MSE Seminar: Tailoring Damage Pathways via Interfacial Control

Wednesday, March 30, 2022
12:00 p.m.
2110 CHE & via Zoom
Sherri Tatum

Speaker: Gianna Valentino, Ph.D., Postdoctoral Fellow/Materials Scientist, John Hopkins Applied Physics Lab

Title: Tailoring Damage Pathways via Interfacial Control


Material selection is the cornerstone of all engineering applications. In a perfect world, materials would not suffer from the classical tradeoff between competing properties, but would instead possess a synergistic balance for optimal material performance. For example, the ultimate structural material would have both high strength and ductility, but the majority of conventional materials fall short of this. Metals engineered with particular interfaces (nanotwins) have shown simultaneous ultrahigh strength and ductility, but are limited to a relatively small subset of materials that have low stacking fault energy such as Ag, Cu, and stainless steels.

This seminar will discuss results from the synthesis of nanotwinned nickel-molybdenum­ tungsten (Ni-Mo-W) alloys that possess ultrahigh strength, highly anisotropic plasticity, low electrical resistivity, and low thermal expansion that stem from the finely spaced growth twins that form during the deposition process. Combinatorial techniques were employed to sputter deposit a compositional spread of NissMoxW1s-x, alloys and to investigate their physical and mechanical properties as a function of alloy chemistry. The addition of Mo and W was shown to significantly decrease the coefficient of thermal expansion and provide a route for tailoring the coefficient of thermal expansion and its temperature dependence with compositional control. Microscale mechanical testing elucidated the ultrahigh tensile and compressive strengths of Ni­ Mo-W alloys, underpinned by the presence of highly-aligned nanotwins and their effectiveness as obstacles to dislocation motion.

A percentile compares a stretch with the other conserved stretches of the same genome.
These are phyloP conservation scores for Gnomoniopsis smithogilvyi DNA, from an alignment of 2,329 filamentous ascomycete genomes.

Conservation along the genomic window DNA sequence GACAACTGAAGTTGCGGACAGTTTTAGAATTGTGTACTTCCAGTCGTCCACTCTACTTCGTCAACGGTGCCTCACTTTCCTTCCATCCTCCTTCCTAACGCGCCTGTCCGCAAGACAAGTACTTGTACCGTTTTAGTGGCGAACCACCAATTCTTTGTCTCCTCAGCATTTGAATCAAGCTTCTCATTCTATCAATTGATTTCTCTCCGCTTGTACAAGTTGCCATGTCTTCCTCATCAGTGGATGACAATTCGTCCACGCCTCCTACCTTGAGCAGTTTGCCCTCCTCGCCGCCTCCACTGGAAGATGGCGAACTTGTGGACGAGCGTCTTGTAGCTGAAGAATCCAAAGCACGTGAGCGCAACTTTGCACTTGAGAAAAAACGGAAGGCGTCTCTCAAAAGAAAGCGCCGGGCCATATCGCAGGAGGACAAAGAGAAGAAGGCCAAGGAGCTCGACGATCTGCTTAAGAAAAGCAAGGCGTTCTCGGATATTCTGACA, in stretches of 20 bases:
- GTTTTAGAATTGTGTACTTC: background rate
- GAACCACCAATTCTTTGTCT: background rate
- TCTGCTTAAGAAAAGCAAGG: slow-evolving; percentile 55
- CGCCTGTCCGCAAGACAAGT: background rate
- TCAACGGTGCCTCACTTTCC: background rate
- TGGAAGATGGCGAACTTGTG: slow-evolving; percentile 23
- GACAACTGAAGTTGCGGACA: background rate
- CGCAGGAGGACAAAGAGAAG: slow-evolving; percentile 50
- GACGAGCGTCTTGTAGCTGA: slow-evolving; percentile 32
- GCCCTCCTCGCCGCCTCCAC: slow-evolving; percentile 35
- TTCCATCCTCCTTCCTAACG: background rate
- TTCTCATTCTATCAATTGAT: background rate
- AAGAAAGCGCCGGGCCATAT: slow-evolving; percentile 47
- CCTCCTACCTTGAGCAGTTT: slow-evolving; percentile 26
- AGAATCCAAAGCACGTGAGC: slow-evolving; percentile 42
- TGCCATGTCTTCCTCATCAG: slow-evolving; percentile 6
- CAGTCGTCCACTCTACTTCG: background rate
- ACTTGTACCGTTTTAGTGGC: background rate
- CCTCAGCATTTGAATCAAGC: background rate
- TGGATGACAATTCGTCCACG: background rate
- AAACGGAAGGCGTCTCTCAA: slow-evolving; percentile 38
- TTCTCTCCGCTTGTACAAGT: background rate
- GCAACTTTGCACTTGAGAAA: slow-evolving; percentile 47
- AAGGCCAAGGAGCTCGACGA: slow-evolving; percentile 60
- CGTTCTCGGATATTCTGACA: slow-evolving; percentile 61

Taken as a whole, this study highlights the balance of physical, thermal, and mechanical properties for Ni-Mo-W, driven by nanoscale twin formation. However, the widespread use of nanotwinned metals is greatly limited by their small form factors. Additive manufacturing (AM) exposes components to far-from-equilibrium cooling rates and provides a great opportunity to introduce nanotwins into materials. Although still in its infancy, a study to develop AM nanotwins in low-stacking fault energy metals is ongoing and the results will be discussed, along with a spotlight of other novel AM materials, such as shape memory alloys.


Dr. Gianna Valentino is a materials scientist with a background in mechanics of materials and metallurgy. Her research has focused on fabricating structural materials with high strength, ductility, and thermal stability via far-from-equilibrium processing techniques and understanding their deformation mechanisms for use in extreme environment applications. She has led numerous research efforts in the development of novel metallic systems, including nanotwinned metals, refractories, and shape memory alloys. Gianna received her B.S. in Physics from Saint Joseph's University in 2014, and her M.S. and Ph.D. in Mechanical Engineering from Johns Hopkins University in 2016 and 2019, respectively. She joined the Johns Hopkins Applied Physics Laboratory in 2020 as a postdoctoral fellow and holds a visiting scientist position with Johns Hopkins University.

Audience: Campus 

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